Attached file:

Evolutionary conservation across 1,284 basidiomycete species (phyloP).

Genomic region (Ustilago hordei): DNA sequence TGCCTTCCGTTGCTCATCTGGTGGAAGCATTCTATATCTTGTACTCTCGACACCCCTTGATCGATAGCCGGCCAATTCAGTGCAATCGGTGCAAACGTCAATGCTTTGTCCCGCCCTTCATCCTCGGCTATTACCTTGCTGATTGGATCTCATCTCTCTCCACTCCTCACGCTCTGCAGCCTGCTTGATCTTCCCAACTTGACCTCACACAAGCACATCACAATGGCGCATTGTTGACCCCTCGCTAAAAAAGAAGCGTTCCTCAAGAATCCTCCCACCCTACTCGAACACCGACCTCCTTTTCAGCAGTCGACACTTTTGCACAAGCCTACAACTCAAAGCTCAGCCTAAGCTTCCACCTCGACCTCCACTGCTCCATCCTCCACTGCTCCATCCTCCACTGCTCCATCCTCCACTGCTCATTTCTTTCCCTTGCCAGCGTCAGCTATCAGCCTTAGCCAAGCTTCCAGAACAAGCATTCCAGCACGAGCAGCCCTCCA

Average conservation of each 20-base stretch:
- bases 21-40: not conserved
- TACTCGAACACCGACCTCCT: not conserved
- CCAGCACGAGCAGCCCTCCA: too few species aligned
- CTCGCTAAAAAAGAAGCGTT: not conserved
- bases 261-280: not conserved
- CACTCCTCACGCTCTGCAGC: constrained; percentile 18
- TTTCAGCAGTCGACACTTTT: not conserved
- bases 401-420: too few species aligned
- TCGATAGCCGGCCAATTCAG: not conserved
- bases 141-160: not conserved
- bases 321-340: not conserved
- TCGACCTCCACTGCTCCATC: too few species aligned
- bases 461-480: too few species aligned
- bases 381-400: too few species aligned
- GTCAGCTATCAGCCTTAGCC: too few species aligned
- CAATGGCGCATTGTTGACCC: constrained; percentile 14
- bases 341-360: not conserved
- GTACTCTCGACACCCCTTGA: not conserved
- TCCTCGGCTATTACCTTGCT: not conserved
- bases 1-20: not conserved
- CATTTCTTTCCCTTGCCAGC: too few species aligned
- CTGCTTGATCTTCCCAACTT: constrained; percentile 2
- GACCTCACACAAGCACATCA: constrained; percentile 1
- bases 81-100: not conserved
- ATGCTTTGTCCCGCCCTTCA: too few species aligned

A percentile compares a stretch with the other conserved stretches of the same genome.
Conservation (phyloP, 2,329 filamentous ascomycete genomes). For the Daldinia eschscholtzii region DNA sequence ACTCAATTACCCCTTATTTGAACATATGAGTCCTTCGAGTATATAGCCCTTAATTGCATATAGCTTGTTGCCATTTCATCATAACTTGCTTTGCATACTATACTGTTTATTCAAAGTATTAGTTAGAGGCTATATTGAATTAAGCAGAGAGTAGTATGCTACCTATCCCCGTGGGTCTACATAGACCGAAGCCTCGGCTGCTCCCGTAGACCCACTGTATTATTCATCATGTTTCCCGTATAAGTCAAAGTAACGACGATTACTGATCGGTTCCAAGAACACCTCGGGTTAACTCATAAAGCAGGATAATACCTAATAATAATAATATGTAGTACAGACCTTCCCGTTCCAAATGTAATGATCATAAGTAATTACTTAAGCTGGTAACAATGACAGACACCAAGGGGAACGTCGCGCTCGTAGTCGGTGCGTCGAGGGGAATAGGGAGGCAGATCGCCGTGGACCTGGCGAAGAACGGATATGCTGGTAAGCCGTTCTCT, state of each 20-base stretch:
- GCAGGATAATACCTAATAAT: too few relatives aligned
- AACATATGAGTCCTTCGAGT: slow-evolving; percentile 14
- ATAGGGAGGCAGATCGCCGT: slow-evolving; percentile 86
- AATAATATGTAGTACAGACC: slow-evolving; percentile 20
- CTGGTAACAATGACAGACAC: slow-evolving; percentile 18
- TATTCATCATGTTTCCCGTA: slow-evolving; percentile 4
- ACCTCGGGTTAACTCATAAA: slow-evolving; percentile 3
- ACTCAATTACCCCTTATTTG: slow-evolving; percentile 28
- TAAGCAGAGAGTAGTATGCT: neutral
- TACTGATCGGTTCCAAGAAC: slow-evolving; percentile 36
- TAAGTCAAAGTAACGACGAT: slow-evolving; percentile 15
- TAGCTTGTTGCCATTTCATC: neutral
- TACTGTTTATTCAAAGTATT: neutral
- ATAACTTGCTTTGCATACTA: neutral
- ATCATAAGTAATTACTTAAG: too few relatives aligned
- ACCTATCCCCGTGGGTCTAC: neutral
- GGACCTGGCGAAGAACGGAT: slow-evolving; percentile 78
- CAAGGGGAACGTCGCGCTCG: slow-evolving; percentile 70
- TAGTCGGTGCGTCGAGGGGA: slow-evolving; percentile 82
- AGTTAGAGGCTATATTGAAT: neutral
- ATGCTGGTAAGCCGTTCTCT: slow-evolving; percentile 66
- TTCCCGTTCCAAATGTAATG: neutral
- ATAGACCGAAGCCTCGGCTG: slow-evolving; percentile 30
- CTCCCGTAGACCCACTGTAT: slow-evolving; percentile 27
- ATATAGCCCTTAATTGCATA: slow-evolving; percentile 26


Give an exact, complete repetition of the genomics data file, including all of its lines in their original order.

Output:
Evolutionary conservation across 1,284 basidiomycete species (phyloP).

Genomic region (Ustilago hordei): DNA sequence TGCCTTCCGTTGCTCATCTGGTGGAAGCATTCTATATCTTGTACTCTCGACACCCCTTGATCGATAGCCGGCCAATTCAGTGCAATCGGTGCAAACGTCAATGCTTTGTCCCGCCCTTCATCCTCGGCTATTACCTTGCTGATTGGATCTCATCTCTCTCCACTCCTCACGCTCTGCAGCCTGCTTGATCTTCCCAACTTGACCTCACACAAGCACATCACAATGGCGCATTGTTGACCCCTCGCTAAAAAAGAAGCGTTCCTCAAGAATCCTCCCACCCTACTCGAACACCGACCTCCTTTTCAGCAGTCGACACTTTTGCACAAGCCTACAACTCAAAGCTCAGCCTAAGCTTCCACCTCGACCTCCACTGCTCCATCCTCCACTGCTCCATCCTCCACTGCTCCATCCTCCACTGCTCATTTCTTTCCCTTGCCAGCGTCAGCTATCAGCCTTAGCCAAGCTTCCAGAACAAGCATTCCAGCACGAGCAGCCCTCCA

Average conservation of each 20-base stretch:
- bases 21-40: not conserved
- TACTCGAACACCGACCTCCT: not conserved
- CCAGCACGAGCAGCCCTCCA: too few species aligned
- CTCGCTAAAAAAGAAGCGTT: not conserved
- bases 261-280: not conserved
- CACTCCTCACGCTCTGCAGC: constrained; percentile 18
- TTTCAGCAGTCGACACTTTT: not conserved
- bases 401-420: too few species aligned
- TCGATAGCCGGCCAATTCAG: not conserved
- bases 141-160: not conserved
- bases 321-340: not conserved
- TCGACCTCCACTGCTCCATC: too few species aligned
- bases 461-480: too few species aligned
- bases 381-400: too few species aligned
- GTCAGCTATCAGCCTTAGCC: too few species aligned
- CAATGGCGCATTGTTGACCC: constrained; percentile 14
- bases 341-360: not conserved
- GTACTCTCGACACCCCTTGA: not conserved
- TCCTCGGCTATTACCTTGCT: not conserved
- bases 1-20: not conserved
- CATTTCTTTCCCTTGCCAGC: too few species aligned
- CTGCTTGATCTTCCCAACTT: constrained; percentile 2
- GACCTCACACAAGCACATCA: constrained; percentile 1
- bases 81-100: not conserved
- ATGCTTTGTCCCGCCCTTCA: too few species aligned

A percentile compares a stretch with the other conserved stretches of the same genome.
Conservation (phyloP, 2,329 filamentous ascomycete genomes). For the Daldinia eschscholtzii region DNA sequence ACTCAATTACCCCTTATTTGAACATATGAGTCCTTCGAGTATATAGCCCTTAATTGCATATAGCTTGTTGCCATTTCATCATAACTTGCTTTGCATACTATACTGTTTATTCAAAGTATTAGTTAGAGGCTATATTGAATTAAGCAGAGAGTAGTATGCTACCTATCCCCGTGGGTCTACATAGACCGAAGCCTCGGCTGCTCCCGTAGACCCACTGTATTATTCATCATGTTTCCCGTATAAGTCAAAGTAACGACGATTACTGATCGGTTCCAAGAACACCTCGGGTTAACTCATAAAGCAGGATAATACCTAATAATAATAATATGTAGTACAGACCTTCCCGTTCCAAATGTAATGATCATAAGTAATTACTTAAGCTGGTAACAATGACAGACACCAAGGGGAACGTCGCGCTCGTAGTCGGTGCGTCGAGGGGAATAGGGAGGCAGATCGCCGTGGACCTGGCGAAGAACGGATATGCTGGTAAGCCGTTCTCT, state of each 20-base stretch:
- GCAGGATAATACCTAATAAT: too few relatives aligned
- AACATATGAGTCCTTCGAGT: slow-evolving; percentile 14
- ATAGGGAGGCAGATCGCCGT: slow-evolving; percentile 86
- AATAATATGTAGTACAGACC: slow-evolving; percentile 20
- CTGGTAACAATGACAGACAC: slow-evolving; percentile 18
- TATTCATCATGTTTCCCGTA: slow-evolving; percentile 4
- ACCTCGGGTTAACTCATAAA: slow-evolving; percentile 3
- ACTCAATTACCCCTTATTTG: slow-evolving; percentile 28
- TAAGCAGAGAGTAGTATGCT: neutral
- TACTGATCGGTTCCAAGAAC: slow-evolving; percentile 36
- TAAGTCAAAGTAACGACGAT: slow-evolving; percentile 15
- TAGCTTGTTGCCATTTCATC: neutral
- TACTGTTTATTCAAAGTATT: neutral
- ATAACTTGCTTTGCATACTA: neutral
- ATCATAAGTAATTACTTAAG: too few relatives aligned
- ACCTATCCCCGTGGGTCTAC: neutral
- GGACCTGGCGAAGAACGGAT: slow-evolving; percentile 78
- CAAGGGGAACGTCGCGCTCG: slow-evolving; percentile 70
- TAGTCGGTGCGTCGAGGGGA: slow-evolving; percentile 82
- AGTTAGAGGCTATATTGAAT: neutral
- ATGCTGGTAAGCCGTTCTCT: slow-evolving; percentile 66
- TTCCCGTTCCAAATGTAATG: neutral
- ATAGACCGAAGCCTCGGCTG: slow-evolving; percentile 30
- CTCCCGTAGACCCACTGTAT: slow-evolving; percentile 27
- ATATAGCCCTTAATTGCATA: slow-evolving; percentile 26